Please help us spread the word on Roundcube Next

Paul Boddie paul at
Wed Jun 17 09:58:57 UTC 2015

On Tuesday 16. June 2015 20.47.53 Georg C. F. Greve wrote:
> Dear Paul,
> On Tuesday 16 June 2015 16.50:15 Paul Boddie wrote:
> > Thank you for responding! I understand that you aren't able to respond to
> > specific points and have to watch your statements given your position.
> That's really not so much the concern as a 24 hour limit in the day and the
> fact that I'm already spending ~12 of them per day on doing my part to
> ensure we can pay Free Software developers to write more Free Software.

Indeed, I feel like I spend rather too much time on side issues like this, but 
then again I cannot let some things go past without comment.


> > Can the one solution in its own realm (such as mail handling) be
> > incorporated into Kolab?
> I guess there is always a first time for everything.
> In my experience the specific strength of Kolab is that it makes a minimum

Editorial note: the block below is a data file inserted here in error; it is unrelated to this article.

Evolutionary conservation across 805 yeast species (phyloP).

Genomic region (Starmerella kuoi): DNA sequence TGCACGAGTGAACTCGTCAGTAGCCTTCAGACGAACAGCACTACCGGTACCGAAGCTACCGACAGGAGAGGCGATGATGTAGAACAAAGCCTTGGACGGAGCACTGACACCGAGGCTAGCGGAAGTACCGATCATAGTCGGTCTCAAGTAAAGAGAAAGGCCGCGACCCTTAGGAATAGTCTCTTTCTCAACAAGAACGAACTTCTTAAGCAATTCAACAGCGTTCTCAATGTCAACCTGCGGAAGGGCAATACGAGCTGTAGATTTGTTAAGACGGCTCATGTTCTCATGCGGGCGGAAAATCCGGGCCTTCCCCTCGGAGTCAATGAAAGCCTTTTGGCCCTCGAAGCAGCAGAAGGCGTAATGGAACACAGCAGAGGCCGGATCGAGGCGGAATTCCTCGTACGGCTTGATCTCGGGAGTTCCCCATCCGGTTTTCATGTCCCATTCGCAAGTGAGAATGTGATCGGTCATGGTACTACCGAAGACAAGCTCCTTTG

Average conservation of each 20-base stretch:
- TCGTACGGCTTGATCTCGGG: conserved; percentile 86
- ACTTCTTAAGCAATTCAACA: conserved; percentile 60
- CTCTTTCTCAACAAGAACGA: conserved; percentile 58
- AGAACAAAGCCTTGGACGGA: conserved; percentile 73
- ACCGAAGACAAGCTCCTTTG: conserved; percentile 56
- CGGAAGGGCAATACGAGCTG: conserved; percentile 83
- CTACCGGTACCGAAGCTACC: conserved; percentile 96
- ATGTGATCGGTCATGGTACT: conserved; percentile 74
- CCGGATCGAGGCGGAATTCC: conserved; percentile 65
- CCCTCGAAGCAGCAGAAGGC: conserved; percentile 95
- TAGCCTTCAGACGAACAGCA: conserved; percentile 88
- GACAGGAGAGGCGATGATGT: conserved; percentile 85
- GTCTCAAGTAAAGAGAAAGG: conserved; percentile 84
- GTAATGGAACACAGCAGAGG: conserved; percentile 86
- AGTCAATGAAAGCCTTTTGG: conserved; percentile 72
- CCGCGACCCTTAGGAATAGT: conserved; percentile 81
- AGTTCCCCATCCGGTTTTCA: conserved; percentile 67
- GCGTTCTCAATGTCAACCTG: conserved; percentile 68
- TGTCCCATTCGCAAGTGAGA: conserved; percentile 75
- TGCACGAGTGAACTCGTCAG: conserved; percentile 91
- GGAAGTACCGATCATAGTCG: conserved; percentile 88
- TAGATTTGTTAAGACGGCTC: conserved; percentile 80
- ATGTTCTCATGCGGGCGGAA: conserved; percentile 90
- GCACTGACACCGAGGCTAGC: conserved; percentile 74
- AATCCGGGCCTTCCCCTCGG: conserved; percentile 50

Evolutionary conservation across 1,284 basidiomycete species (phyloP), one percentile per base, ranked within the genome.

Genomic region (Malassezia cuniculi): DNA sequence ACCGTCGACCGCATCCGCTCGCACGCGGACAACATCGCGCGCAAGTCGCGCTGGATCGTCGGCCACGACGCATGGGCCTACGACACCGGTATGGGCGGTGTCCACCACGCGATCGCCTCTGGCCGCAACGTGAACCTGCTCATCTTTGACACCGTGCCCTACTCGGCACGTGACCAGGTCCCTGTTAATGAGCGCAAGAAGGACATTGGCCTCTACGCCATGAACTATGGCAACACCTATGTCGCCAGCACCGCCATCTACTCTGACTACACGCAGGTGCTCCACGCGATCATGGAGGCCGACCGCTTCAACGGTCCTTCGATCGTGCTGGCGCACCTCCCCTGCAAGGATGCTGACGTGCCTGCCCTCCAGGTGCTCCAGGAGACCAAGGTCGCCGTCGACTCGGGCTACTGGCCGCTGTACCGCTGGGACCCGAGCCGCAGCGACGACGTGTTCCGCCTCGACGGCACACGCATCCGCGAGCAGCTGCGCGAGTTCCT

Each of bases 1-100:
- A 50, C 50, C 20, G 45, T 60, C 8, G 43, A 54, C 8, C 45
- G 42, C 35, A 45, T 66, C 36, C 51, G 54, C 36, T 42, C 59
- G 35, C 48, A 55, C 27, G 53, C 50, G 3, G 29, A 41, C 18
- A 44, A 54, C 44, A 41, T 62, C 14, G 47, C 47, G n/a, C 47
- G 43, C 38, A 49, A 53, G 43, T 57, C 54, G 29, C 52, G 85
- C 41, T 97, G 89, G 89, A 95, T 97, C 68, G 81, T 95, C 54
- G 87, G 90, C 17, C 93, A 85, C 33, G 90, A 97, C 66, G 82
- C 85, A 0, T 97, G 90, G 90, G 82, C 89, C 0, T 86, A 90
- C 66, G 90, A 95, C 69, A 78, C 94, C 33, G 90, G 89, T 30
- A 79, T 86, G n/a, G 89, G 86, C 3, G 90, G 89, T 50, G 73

> of assertions in terms of what exists in local preference and
> infrastructure and is deliberately build as a loosely coupled swarm of
> micro-services that through networking and orchestration provide the Kolab
> functionality.

I am well aware of what the Kolab suite is, having had to stare at the 
dependency tree over a period of months, and having had to figure out why 
various advertised parts didn't work out of the box. Indeed, it was while 
facing down the despair-generating prospect of reworking one of those micro-
services to be something that more than a couple of people could bear to work 
with, knowing that such efforts would be off-limits, that I made the decision 
to have nothing more to do with it all.


> So I can understand complaints about Kolab being complex, about too many